Pizza Shop Heroes

Phosphoros Theatre
Tara Arts Theatre

Pizza Shop Heroes Credit: Phosphoros Theatre

There’s a bit of advice in Pizza Shop Heroes, for those of you who are planning to seek refuge in the UK. Ask the people who are threatening your life to write the threat in a letter you can take as evidence of the reason you had to flee. And make sure they say which terrorist group they belong to.

That’s how absurd the demands for proof of your situation can seem, while you wait many years to be given the right to remain. As if you would have risked death and injury making the dangerous journey to England just for the rain and the peculiar hostility to refugees.

Pizza Shop Heroes has been created by four former child refugees from Eritrea, Afghanistan and Albania, who draw on their own histories to give us a sketch show that is loosely set around the counter of an “Indian-Italian pizza shop”, though pizza plays very little part in the performance.

We hear about the distances travelled, the way gangs have sometimes exploited their families en route and their impressions of England.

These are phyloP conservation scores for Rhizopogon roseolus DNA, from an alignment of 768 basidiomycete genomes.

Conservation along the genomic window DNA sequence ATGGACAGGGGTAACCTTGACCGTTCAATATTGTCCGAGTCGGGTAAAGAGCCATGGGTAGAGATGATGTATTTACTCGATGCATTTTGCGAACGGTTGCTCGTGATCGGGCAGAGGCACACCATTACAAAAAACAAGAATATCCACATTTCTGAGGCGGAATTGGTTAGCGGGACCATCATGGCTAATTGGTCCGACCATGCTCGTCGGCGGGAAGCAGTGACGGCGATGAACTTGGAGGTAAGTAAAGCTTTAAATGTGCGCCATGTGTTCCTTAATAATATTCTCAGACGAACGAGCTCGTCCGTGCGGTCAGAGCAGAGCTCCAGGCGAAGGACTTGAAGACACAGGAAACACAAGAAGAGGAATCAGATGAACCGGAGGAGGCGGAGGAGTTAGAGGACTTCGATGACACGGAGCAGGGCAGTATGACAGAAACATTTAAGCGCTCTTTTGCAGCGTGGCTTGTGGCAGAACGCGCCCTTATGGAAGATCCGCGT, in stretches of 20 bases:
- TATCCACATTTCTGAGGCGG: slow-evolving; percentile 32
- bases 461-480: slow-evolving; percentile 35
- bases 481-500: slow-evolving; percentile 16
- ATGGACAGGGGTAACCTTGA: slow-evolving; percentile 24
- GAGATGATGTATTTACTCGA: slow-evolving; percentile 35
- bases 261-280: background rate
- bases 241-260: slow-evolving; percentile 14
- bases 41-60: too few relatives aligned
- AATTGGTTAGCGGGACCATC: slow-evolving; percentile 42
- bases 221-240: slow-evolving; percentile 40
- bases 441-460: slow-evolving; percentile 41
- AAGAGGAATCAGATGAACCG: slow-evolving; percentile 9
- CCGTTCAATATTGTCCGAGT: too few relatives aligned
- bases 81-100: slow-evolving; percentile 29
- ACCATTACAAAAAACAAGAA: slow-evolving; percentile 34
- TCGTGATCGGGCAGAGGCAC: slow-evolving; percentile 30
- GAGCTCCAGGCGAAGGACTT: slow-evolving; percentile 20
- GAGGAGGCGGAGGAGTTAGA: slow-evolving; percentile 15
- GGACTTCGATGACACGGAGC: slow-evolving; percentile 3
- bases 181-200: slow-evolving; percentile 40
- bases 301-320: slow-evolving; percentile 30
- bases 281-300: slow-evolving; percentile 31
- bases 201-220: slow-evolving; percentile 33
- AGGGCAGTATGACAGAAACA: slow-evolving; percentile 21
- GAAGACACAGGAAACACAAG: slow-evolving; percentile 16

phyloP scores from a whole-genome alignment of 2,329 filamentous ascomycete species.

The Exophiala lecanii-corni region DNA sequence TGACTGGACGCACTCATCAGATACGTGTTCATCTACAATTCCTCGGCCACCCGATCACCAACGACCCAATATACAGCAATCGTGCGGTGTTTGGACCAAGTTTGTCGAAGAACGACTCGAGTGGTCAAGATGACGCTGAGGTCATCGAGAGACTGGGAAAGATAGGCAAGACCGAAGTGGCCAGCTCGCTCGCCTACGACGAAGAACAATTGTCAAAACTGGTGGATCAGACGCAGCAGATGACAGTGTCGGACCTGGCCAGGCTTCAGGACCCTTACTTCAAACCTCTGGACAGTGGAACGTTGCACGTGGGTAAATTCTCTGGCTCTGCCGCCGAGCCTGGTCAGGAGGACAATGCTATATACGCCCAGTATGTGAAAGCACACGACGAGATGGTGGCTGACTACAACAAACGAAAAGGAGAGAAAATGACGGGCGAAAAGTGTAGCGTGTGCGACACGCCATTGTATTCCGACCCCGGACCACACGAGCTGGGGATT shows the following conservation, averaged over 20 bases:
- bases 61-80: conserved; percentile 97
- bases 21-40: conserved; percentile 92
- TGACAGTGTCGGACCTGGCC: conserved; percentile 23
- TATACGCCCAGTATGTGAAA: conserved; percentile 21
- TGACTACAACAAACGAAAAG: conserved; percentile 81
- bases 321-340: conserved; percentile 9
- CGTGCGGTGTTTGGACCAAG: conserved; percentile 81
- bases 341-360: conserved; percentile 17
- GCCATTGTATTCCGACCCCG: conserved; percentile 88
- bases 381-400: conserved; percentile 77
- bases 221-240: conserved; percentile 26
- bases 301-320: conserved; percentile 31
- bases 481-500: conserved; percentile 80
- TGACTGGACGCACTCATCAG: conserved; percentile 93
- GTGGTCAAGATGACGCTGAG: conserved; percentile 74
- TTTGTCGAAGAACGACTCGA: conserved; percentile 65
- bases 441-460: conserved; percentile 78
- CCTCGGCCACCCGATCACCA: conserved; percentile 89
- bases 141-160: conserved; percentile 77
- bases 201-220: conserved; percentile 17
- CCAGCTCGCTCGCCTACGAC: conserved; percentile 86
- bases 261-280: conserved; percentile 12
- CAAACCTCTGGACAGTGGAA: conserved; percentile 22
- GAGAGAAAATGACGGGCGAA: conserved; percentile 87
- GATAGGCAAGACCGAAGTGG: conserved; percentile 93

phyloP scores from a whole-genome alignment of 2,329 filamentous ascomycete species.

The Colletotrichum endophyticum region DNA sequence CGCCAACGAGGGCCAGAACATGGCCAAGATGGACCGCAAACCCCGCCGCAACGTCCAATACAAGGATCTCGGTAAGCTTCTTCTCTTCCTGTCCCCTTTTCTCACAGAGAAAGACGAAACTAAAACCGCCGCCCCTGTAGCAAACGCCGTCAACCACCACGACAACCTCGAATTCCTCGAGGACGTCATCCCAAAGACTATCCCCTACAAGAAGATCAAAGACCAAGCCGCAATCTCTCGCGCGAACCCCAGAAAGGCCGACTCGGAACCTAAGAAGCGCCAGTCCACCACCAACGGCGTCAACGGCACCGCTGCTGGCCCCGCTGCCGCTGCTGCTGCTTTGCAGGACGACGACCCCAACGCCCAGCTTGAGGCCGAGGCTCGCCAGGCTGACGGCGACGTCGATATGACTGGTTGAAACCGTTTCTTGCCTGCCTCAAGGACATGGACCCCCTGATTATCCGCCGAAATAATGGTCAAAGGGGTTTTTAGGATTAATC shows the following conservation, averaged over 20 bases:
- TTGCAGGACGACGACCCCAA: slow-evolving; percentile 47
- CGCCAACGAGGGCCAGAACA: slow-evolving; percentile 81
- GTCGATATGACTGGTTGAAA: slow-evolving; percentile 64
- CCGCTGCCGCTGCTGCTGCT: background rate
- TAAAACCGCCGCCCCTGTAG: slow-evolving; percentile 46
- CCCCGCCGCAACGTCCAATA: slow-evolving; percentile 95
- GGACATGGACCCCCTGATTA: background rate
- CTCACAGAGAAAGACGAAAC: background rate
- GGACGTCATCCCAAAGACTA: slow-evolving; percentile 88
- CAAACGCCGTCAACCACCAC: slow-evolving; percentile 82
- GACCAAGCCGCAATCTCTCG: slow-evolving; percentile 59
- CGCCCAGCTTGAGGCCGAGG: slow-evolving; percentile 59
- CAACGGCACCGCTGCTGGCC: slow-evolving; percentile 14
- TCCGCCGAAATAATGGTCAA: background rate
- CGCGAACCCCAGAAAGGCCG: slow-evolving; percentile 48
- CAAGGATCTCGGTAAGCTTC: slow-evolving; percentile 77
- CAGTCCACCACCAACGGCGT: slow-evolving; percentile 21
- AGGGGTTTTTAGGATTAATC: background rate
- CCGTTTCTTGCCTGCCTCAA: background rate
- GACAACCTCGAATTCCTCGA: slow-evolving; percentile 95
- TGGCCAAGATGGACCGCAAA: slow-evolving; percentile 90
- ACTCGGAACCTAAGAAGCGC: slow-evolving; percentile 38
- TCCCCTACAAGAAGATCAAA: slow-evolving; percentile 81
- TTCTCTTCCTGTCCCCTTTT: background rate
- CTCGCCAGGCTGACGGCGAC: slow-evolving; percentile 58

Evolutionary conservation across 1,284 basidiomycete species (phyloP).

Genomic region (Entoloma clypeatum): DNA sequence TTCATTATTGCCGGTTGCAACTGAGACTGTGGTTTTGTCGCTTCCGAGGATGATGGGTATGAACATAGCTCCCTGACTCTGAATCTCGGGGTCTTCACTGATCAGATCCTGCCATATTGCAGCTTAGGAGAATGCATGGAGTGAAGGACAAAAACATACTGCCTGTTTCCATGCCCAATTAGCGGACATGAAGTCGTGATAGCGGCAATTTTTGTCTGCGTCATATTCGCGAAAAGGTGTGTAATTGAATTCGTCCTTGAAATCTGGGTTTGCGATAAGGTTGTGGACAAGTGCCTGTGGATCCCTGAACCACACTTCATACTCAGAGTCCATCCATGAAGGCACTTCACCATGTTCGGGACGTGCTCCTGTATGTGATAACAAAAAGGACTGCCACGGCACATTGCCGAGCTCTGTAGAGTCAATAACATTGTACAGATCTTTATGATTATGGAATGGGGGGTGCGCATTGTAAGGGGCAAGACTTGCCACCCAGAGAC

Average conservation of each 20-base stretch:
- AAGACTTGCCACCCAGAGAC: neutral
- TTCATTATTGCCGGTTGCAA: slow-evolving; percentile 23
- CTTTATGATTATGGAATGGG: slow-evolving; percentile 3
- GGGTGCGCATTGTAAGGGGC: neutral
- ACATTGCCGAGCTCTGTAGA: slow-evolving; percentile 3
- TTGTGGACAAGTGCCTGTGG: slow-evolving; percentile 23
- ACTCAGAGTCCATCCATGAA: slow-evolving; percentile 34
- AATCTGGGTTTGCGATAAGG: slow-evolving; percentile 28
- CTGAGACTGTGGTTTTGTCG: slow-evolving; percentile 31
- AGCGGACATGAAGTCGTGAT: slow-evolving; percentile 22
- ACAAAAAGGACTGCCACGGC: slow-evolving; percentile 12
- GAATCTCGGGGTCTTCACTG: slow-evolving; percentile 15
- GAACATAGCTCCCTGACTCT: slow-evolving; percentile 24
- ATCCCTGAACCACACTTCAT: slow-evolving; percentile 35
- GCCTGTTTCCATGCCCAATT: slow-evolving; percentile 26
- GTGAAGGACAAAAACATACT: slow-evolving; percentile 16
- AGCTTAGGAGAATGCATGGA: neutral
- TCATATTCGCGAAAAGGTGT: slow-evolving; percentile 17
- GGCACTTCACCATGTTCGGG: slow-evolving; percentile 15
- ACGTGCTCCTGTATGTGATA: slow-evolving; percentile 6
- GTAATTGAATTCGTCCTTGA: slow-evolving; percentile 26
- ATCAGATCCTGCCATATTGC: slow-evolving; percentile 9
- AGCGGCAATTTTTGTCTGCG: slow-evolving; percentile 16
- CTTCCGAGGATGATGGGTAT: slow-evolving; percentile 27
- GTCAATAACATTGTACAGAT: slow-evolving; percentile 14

Occasionally, we hear a mother or sister’s point of view and with the talk of families there is also the fine, gentle singing of Yermone Barya as he plays the Krar, an instrument from Eritrea.

Using suitably absurd versions of colonial-style hats they hold in front of them, they give a potted history of the abuse of Eritrea by Italy and then by the UK which conquered it in 1941, pillaging its industry and railways before eventually handing the country over to Ethiopia, an action that generated decades of war between Ethiopia and Eritrea.

But the attitude of the performers to England is positive and they even affectionately, to some laughter, produce a series of tips under the title of “Things you need to know about living in the UK”.

The nearly seventy-minute show can feel slightly fragmentary but is all the same an engaging event that sparked numerous discussions afterwards with the audience that informally joined them on stage.

Reviewer: Keith Mckenna

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